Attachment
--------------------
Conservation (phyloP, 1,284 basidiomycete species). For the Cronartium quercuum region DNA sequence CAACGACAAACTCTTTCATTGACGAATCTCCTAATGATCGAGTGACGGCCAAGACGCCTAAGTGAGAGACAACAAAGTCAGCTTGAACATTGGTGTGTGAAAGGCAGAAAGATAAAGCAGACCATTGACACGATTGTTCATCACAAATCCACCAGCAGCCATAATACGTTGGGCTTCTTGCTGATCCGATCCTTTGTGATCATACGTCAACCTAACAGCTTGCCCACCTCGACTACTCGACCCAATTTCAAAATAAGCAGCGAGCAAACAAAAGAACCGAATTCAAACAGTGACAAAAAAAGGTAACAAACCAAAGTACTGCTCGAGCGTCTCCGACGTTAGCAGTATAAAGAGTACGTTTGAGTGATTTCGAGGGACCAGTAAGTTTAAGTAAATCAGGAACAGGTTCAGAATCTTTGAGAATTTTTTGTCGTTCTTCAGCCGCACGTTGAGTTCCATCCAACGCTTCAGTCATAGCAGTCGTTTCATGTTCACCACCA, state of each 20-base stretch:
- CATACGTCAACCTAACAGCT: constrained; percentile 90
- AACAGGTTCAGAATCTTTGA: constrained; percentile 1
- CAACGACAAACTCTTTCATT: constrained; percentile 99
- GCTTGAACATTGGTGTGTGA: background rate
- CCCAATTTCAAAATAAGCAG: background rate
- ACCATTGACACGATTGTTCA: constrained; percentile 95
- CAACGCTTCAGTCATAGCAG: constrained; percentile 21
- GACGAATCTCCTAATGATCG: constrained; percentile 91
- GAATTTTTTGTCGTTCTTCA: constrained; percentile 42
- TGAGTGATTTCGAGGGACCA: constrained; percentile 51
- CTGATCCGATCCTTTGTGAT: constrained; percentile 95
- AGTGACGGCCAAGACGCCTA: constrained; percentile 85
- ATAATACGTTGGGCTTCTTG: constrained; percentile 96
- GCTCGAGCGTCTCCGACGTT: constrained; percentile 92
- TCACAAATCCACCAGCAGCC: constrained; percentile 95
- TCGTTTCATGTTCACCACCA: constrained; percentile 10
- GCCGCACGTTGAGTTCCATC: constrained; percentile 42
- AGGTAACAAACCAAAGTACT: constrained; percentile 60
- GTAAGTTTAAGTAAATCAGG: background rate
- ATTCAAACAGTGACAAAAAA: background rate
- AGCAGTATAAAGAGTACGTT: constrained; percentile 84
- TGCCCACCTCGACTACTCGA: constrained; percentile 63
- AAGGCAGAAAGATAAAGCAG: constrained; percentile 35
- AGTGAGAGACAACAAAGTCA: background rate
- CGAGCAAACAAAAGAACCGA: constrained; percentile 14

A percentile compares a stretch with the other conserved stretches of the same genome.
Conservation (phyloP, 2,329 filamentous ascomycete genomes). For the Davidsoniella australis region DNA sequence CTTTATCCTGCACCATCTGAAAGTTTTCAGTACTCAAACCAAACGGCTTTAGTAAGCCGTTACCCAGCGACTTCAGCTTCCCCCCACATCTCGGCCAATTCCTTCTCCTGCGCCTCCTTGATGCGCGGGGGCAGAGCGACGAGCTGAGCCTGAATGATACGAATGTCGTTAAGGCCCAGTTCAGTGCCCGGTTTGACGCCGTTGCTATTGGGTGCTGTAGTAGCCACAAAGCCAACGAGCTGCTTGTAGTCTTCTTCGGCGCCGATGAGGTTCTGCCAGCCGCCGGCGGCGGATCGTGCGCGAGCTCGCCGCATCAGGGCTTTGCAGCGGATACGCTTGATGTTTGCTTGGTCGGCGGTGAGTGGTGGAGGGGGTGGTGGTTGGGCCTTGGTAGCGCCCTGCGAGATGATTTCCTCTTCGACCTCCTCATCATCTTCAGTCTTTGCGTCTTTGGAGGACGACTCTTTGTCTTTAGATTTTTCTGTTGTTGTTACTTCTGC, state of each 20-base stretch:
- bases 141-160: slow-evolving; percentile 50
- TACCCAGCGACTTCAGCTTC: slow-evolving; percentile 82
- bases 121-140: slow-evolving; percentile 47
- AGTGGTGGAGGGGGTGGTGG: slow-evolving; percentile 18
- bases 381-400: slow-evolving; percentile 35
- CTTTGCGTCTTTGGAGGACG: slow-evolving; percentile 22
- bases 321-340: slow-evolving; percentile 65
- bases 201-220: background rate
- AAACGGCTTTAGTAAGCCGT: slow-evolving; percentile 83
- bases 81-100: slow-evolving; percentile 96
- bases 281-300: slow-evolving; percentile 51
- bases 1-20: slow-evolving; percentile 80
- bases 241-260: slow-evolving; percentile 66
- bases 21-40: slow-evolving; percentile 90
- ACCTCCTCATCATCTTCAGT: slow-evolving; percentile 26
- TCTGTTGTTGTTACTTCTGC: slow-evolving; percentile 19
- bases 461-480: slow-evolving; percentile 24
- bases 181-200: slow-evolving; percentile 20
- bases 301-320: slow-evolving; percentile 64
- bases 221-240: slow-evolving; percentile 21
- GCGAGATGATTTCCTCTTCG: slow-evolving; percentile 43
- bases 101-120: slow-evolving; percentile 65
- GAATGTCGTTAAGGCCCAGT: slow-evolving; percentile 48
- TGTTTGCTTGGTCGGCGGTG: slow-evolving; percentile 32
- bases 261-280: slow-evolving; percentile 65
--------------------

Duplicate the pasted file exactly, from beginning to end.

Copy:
Conservation (phyloP, 1,284 basidiomycete species). For the Cronartium quercuum region DNA sequence CAACGACAAACTCTTTCATTGACGAATCTCCTAATGATCGAGTGACGGCCAAGACGCCTAAGTGAGAGACAACAAAGTCAGCTTGAACATTGGTGTGTGAAAGGCAGAAAGATAAAGCAGACCATTGACACGATTGTTCATCACAAATCCACCAGCAGCCATAATACGTTGGGCTTCTTGCTGATCCGATCCTTTGTGATCATACGTCAACCTAACAGCTTGCCCACCTCGACTACTCGACCCAATTTCAAAATAAGCAGCGAGCAAACAAAAGAACCGAATTCAAACAGTGACAAAAAAAGGTAACAAACCAAAGTACTGCTCGAGCGTCTCCGACGTTAGCAGTATAAAGAGTACGTTTGAGTGATTTCGAGGGACCAGTAAGTTTAAGTAAATCAGGAACAGGTTCAGAATCTTTGAGAATTTTTTGTCGTTCTTCAGCCGCACGTTGAGTTCCATCCAACGCTTCAGTCATAGCAGTCGTTTCATGTTCACCACCA, state of each 20-base stretch:
- CATACGTCAACCTAACAGCT: constrained; percentile 90
- AACAGGTTCAGAATCTTTGA: constrained; percentile 1
- CAACGACAAACTCTTTCATT: constrained; percentile 99
- GCTTGAACATTGGTGTGTGA: background rate
- CCCAATTTCAAAATAAGCAG: background rate
- ACCATTGACACGATTGTTCA: constrained; percentile 95
- CAACGCTTCAGTCATAGCAG: constrained; percentile 21
- GACGAATCTCCTAATGATCG: constrained; percentile 91
- GAATTTTTTGTCGTTCTTCA: constrained; percentile 42
- TGAGTGATTTCGAGGGACCA: constrained; percentile 51
- CTGATCCGATCCTTTGTGAT: constrained; percentile 95
- AGTGACGGCCAAGACGCCTA: constrained; percentile 85
- ATAATACGTTGGGCTTCTTG: constrained; percentile 96
- GCTCGAGCGTCTCCGACGTT: constrained; percentile 92
- TCACAAATCCACCAGCAGCC: constrained; percentile 95
- TCGTTTCATGTTCACCACCA: constrained; percentile 10
- GCCGCACGTTGAGTTCCATC: constrained; percentile 42
- AGGTAACAAACCAAAGTACT: constrained; percentile 60
- GTAAGTTTAAGTAAATCAGG: background rate
- ATTCAAACAGTGACAAAAAA: background rate
- AGCAGTATAAAGAGTACGTT: constrained; percentile 84
- TGCCCACCTCGACTACTCGA: constrained; percentile 63
- AAGGCAGAAAGATAAAGCAG: constrained; percentile 35
- AGTGAGAGACAACAAAGTCA: background rate
- CGAGCAAACAAAAGAACCGA: constrained; percentile 14

A percentile compares a stretch with the other conserved stretches of the same genome.
Conservation (phyloP, 2,329 filamentous ascomycete genomes). For the Davidsoniella australis region DNA sequence CTTTATCCTGCACCATCTGAAAGTTTTCAGTACTCAAACCAAACGGCTTTAGTAAGCCGTTACCCAGCGACTTCAGCTTCCCCCCACATCTCGGCCAATTCCTTCTCCTGCGCCTCCTTGATGCGCGGGGGCAGAGCGACGAGCTGAGCCTGAATGATACGAATGTCGTTAAGGCCCAGTTCAGTGCCCGGTTTGACGCCGTTGCTATTGGGTGCTGTAGTAGCCACAAAGCCAACGAGCTGCTTGTAGTCTTCTTCGGCGCCGATGAGGTTCTGCCAGCCGCCGGCGGCGGATCGTGCGCGAGCTCGCCGCATCAGGGCTTTGCAGCGGATACGCTTGATGTTTGCTTGGTCGGCGGTGAGTGGTGGAGGGGGTGGTGGTTGGGCCTTGGTAGCGCCCTGCGAGATGATTTCCTCTTCGACCTCCTCATCATCTTCAGTCTTTGCGTCTTTGGAGGACGACTCTTTGTCTTTAGATTTTTCTGTTGTTGTTACTTCTGC, state of each 20-base stretch:
- bases 141-160: slow-evolving; percentile 50
- TACCCAGCGACTTCAGCTTC: slow-evolving; percentile 82
- bases 121-140: slow-evolving; percentile 47
- AGTGGTGGAGGGGGTGGTGG: slow-evolving; percentile 18
- bases 381-400: slow-evolving; percentile 35
- CTTTGCGTCTTTGGAGGACG: slow-evolving; percentile 22
- bases 321-340: slow-evolving; percentile 65
- bases 201-220: background rate
- AAACGGCTTTAGTAAGCCGT: slow-evolving; percentile 83
- bases 81-100: slow-evolving; percentile 96
- bases 281-300: slow-evolving; percentile 51
- bases 1-20: slow-evolving; percentile 80
- bases 241-260: slow-evolving; percentile 66
- bases 21-40: slow-evolving; percentile 90
- ACCTCCTCATCATCTTCAGT: slow-evolving; percentile 26
- TCTGTTGTTGTTACTTCTGC: slow-evolving; percentile 19
- bases 461-480: slow-evolving; percentile 24
- bases 181-200: slow-evolving; percentile 20
- bases 301-320: slow-evolving; percentile 64
- bases 221-240: slow-evolving; percentile 21
- GCGAGATGATTTCCTCTTCG: slow-evolving; percentile 43
- bases 101-120: slow-evolving; percentile 65
- GAATGTCGTTAAGGCCCAGT: slow-evolving; percentile 48
- TGTTTGCTTGGTCGGCGGTG: slow-evolving; percentile 32
- bases 261-280: slow-evolving; percentile 65